The immanent “hero” of this film burns like the great hero Beowulf, but this is no funeral pyre, but a garbage fire. There is little difference between hero and monster, given that Ben is laid upon a bonfire to be burned. Waller’s explanation of the action around the final bonfire reinforces the absence of any meaning that we can take from the film. The men in the posse have no idea they have misinterpreted the situation in shooting Ben; the movie audience alone is privy to this information. McClelland orders a deputy to burn the grisly heaps of the formerly undead. Because McClelland is the final human being we see in the film, Waller calls him the survivor. As such, we can look to him, and his fire, for those things that endure. He is “unemotional and almost cynically mater-of-fact. He is concerned not with explanations, but only with getting his job done. The work he is engaged in is just work and not a mission, much less a holy crusade” (Waller 297). Ben suffers exactly the same fate as the monsters, and the tragedy the night before is nothing more than a day’s work for McClelland and his men. McClelland’s attitude is what is required of secular man in the flattened world. The death of the thoroughly immanent hero symbolizes this symptom of the modern identity “whose very invulnerability opens it to the danger that not just evil spirits, cosmic forces or gods won’t ‘get to’ it, but that nothing significant will stand out for it” (A Secular Age 303). In Night of the Living Dead, “every convention of heroism is overturned by Romero’s script” (Russell 68).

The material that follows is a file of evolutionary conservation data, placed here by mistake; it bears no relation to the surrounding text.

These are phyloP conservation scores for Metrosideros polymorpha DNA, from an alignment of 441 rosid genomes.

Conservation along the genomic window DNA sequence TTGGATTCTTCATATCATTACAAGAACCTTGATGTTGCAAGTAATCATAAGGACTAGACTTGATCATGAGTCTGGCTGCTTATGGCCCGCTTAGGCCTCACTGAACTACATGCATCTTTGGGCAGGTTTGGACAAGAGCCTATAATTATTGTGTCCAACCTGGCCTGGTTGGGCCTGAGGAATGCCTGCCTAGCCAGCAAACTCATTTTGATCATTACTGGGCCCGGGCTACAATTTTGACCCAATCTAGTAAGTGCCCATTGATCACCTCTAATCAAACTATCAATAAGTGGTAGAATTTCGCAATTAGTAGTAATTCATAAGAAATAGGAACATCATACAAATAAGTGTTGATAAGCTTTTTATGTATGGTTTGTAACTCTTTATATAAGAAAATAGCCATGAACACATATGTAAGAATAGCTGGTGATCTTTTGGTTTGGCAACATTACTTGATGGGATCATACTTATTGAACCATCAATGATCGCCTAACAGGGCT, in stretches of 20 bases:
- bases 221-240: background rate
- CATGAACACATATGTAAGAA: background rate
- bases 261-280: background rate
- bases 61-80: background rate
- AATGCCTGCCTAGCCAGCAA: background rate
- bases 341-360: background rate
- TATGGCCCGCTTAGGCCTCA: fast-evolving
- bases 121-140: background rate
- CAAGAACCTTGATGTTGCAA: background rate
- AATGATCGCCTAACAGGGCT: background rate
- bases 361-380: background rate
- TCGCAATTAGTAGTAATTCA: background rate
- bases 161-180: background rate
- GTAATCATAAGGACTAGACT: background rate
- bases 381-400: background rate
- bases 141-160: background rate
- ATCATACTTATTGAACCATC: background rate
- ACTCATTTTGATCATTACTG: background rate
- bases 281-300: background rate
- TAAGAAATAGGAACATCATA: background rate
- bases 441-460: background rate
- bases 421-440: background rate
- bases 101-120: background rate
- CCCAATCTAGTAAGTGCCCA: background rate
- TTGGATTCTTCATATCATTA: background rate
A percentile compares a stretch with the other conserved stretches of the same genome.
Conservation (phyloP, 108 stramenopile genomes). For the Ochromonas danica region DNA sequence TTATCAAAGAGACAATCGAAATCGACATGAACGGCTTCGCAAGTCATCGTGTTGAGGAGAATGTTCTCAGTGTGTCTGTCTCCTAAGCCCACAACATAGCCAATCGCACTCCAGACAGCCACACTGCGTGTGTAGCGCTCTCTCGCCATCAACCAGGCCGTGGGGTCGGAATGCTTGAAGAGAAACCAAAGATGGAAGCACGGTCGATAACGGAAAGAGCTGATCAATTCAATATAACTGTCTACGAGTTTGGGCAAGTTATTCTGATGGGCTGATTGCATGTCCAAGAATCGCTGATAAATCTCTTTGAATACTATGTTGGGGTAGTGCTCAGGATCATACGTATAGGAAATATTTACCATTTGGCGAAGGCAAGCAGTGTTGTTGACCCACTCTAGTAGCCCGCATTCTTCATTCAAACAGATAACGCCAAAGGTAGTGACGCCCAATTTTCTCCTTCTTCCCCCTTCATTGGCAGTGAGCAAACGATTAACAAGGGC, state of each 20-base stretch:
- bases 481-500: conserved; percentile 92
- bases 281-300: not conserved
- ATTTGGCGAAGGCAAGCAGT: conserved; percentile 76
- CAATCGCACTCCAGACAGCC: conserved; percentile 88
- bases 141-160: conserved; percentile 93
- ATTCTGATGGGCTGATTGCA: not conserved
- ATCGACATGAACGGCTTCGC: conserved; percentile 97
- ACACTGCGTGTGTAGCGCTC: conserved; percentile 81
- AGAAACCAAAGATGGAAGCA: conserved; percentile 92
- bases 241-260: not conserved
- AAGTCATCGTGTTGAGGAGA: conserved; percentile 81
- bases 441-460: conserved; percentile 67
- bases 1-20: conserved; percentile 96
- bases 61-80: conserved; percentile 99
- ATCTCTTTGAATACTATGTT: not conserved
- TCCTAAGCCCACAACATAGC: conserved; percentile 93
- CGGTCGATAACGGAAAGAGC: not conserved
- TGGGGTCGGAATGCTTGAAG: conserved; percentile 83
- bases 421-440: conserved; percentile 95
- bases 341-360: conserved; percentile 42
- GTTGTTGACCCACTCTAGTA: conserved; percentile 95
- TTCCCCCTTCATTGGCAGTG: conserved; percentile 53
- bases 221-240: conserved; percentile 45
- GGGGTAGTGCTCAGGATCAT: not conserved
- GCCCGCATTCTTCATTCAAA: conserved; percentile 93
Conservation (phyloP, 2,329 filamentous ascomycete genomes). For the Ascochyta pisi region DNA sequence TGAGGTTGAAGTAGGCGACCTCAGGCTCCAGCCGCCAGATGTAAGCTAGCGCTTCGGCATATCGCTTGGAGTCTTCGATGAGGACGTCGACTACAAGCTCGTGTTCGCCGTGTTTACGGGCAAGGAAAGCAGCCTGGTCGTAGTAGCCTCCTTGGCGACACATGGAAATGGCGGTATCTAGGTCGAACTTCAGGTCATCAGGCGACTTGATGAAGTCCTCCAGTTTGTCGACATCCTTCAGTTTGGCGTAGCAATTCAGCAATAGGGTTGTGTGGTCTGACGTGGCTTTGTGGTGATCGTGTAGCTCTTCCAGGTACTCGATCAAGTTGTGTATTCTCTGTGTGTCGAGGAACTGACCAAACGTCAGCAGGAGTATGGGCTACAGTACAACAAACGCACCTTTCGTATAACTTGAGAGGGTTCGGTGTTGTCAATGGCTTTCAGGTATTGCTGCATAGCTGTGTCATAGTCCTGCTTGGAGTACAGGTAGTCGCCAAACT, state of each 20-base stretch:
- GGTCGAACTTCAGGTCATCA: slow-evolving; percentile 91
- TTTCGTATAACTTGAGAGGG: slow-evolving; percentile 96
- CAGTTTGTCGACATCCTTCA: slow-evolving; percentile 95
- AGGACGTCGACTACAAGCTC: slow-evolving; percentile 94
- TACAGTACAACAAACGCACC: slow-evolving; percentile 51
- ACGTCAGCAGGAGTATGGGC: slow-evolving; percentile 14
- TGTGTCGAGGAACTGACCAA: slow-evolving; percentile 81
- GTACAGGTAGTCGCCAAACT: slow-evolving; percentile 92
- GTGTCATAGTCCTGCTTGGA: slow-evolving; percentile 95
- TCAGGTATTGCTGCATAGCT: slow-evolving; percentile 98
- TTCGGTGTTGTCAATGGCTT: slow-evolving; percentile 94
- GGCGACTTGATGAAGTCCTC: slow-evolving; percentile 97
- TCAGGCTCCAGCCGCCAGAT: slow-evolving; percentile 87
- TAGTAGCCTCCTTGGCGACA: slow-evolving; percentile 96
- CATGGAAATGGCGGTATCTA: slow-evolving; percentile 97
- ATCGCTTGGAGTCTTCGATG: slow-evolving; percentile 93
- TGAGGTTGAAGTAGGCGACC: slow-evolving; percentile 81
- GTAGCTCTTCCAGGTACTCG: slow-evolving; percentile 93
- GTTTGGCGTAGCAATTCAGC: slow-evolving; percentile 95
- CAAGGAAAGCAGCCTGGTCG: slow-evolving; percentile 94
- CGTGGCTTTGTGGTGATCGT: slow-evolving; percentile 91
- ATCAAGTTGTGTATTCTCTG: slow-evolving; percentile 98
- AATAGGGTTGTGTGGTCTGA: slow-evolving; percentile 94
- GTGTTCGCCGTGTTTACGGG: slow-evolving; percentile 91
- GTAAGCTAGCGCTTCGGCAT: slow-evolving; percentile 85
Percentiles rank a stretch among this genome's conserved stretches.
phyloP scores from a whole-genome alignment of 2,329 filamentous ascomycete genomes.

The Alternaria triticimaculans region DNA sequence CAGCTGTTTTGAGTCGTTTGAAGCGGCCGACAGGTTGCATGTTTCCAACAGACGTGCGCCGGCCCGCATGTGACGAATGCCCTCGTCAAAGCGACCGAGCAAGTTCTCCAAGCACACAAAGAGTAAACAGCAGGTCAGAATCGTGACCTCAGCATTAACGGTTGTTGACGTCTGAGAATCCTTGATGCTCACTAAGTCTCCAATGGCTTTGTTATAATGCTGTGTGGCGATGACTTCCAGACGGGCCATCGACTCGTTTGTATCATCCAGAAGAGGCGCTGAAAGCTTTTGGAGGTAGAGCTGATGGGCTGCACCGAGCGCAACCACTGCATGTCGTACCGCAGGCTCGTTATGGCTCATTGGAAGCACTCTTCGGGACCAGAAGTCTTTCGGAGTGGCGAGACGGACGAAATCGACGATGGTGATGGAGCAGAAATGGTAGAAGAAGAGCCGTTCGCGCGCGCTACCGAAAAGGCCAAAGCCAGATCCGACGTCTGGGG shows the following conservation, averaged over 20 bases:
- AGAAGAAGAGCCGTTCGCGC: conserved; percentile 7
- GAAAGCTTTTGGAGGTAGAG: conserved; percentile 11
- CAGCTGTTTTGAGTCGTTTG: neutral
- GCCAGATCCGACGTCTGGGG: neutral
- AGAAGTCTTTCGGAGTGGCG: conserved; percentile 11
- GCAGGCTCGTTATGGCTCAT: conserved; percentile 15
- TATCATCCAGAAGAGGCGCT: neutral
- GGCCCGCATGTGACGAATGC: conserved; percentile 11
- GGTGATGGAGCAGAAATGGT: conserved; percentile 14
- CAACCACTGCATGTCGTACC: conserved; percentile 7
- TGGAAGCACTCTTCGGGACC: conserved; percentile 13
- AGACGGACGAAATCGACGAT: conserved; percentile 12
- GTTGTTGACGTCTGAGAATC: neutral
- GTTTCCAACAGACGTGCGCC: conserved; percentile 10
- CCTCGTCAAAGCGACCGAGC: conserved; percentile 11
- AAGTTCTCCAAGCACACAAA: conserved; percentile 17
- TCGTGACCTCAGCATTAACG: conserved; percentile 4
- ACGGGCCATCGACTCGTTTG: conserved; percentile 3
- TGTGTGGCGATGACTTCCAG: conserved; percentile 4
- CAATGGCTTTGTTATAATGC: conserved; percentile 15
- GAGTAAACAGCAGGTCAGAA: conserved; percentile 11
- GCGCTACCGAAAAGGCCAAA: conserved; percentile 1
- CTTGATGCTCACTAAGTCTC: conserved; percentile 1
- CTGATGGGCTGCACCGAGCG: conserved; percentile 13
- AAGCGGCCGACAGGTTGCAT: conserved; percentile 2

In its treatment of the hero, Romero’s Night of the Living Dead reflects what Charles Taylor called the modern malaise. One of the effects of modernity is a malaise in which we get the sense that our lives “have been flattened or narrowed” (Malaise 4). The movie clearly illustrates the loss of the “heroic dimension of life,” at least of a sense of what we might call a higher purpose, “of something worth dying for” (Malaise 4). Taylor says that this sense of loss is inevitable given the “eclipse of the transcendent” (307). He distinguishes three forms that “the malaise of immanence may take.” First, is a “sense of the ‘fragility of meaning,’” the search for an over-arching significance; second, is the felt flatness of special moments in life; and lastly, is “the utter flatness, emptiness of the ordinary” (309). He suggests that this everyday lack can be the most painful and seems most significant for “people of some leisure and culture.” This malaise is, then, particularly acute for those who live in a consumer culture, who “feel [the] emptiness of the repeated, accelerating cycle of desire and fulfillment in consumer culture; the cardboard quality of bright supermarkets, or neat row housing in a clean suburb; the ugliness of slag heaps, or an aging industrial townscape” (309). The malaise of immanence that is felt so deeply in consumer culture is exploited in Romero’s second movie about the undead.